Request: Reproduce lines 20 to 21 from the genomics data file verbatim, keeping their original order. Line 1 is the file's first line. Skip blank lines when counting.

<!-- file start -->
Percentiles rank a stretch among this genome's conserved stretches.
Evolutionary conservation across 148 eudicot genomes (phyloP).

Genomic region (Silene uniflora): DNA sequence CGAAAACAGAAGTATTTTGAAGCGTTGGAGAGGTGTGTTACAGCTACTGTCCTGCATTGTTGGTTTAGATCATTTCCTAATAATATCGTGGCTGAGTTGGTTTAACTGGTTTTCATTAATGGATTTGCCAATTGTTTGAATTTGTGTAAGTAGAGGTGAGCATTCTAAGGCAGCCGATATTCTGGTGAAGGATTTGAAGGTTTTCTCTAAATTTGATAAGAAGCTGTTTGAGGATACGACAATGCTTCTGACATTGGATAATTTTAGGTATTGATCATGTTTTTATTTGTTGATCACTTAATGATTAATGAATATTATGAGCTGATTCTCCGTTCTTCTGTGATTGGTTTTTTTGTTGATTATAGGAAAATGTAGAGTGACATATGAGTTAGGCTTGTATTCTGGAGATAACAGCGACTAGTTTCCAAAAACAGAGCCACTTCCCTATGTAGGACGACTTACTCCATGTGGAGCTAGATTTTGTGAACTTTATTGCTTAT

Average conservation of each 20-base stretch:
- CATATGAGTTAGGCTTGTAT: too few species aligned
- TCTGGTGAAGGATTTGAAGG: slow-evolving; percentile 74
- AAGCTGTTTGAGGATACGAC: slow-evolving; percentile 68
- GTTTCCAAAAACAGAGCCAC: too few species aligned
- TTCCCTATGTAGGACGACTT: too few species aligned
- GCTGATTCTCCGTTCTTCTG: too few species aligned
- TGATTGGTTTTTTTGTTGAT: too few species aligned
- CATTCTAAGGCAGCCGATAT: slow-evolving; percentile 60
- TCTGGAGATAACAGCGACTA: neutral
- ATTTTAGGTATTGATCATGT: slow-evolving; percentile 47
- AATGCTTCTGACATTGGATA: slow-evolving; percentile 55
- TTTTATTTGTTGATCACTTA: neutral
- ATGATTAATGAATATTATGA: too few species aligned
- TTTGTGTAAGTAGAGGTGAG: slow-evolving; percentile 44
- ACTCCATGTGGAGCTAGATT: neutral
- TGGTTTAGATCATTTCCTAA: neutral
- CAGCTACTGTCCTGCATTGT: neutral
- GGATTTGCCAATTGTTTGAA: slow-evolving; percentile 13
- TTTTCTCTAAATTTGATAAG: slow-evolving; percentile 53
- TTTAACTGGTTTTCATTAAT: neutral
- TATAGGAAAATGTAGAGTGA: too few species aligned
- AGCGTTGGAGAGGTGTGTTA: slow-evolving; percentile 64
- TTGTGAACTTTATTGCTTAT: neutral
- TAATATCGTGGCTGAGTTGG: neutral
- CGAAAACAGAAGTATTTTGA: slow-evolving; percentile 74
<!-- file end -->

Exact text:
- TGGTTTAGATCATTTCCTAA: neutral
- CAGCTACTGTCCTGCATTGT: neutral